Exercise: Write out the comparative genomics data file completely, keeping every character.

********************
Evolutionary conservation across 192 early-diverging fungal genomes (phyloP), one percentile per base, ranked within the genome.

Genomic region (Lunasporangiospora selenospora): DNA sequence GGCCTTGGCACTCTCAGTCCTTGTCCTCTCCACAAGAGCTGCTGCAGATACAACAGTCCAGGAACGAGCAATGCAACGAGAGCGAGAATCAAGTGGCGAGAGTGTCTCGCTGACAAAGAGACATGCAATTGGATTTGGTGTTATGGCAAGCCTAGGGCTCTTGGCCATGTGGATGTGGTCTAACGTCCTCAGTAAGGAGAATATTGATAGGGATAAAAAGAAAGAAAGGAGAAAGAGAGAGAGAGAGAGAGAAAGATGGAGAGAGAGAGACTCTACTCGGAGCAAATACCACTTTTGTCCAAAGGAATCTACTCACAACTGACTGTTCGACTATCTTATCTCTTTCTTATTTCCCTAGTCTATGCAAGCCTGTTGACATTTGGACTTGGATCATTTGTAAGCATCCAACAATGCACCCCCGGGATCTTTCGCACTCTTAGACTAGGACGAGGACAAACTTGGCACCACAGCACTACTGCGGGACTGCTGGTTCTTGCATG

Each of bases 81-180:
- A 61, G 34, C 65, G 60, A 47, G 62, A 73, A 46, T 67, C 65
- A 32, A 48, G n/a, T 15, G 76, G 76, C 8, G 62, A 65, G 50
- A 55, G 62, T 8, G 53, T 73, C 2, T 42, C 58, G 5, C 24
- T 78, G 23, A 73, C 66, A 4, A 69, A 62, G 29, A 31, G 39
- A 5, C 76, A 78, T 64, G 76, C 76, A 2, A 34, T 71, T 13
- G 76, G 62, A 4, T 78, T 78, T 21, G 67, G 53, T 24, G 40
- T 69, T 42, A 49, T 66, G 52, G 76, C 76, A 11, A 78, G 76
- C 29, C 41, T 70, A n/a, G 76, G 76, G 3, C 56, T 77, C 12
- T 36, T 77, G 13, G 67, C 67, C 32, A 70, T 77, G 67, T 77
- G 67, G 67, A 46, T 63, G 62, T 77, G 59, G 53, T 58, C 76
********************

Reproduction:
Evolutionary conservation across 192 early-diverging fungal genomes (phyloP), one percentile per base, ranked within the genome.

Genomic region (Lunasporangiospora selenospora): DNA sequence GGCCTTGGCACTCTCAGTCCTTGTCCTCTCCACAAGAGCTGCTGCAGATACAACAGTCCAGGAACGAGCAATGCAACGAGAGCGAGAATCAAGTGGCGAGAGTGTCTCGCTGACAAAGAGACATGCAATTGGATTTGGTGTTATGGCAAGCCTAGGGCTCTTGGCCATGTGGATGTGGTCTAACGTCCTCAGTAAGGAGAATATTGATAGGGATAAAAAGAAAGAAAGGAGAAAGAGAGAGAGAGAGAGAGAAAGATGGAGAGAGAGAGACTCTACTCGGAGCAAATACCACTTTTGTCCAAAGGAATCTACTCACAACTGACTGTTCGACTATCTTATCTCTTTCTTATTTCCCTAGTCTATGCAAGCCTGTTGACATTTGGACTTGGATCATTTGTAAGCATCCAACAATGCACCCCCGGGATCTTTCGCACTCTTAGACTAGGACGAGGACAAACTTGGCACCACAGCACTACTGCGGGACTGCTGGTTCTTGCATG

Each of bases 81-180:
- A 61, G 34, C 65, G 60, A 47, G 62, A 73, A 46, T 67, C 65
- A 32, A 48, G n/a, T 15, G 76, G 76, C 8, G 62, A 65, G 50
- A 55, G 62, T 8, G 53, T 73, C 2, T 42, C 58, G 5, C 24
- T 78, G 23, A 73, C 66, A 4, A 69, A 62, G 29, A 31, G 39
- A 5, C 76, A 78, T 64, G 76, C 76, A 2, A 34, T 71, T 13
- G 76, G 62, A 4, T 78, T 78, T 21, G 67, G 53, T 24, G 40
- T 69, T 42, A 49, T 66, G 52, G 76, C 76, A 11, A 78, G 76
- C 29, C 41, T 70, A n/a, G 76, G 76, G 3, C 56, T 77, C 12
- T 36, T 77, G 13, G 67, C 67, C 32, A 70, T 77, G 67, T 77
- G 67, G 67, A 46, T 63, G 62, T 77, G 59, G 53, T 58, C 76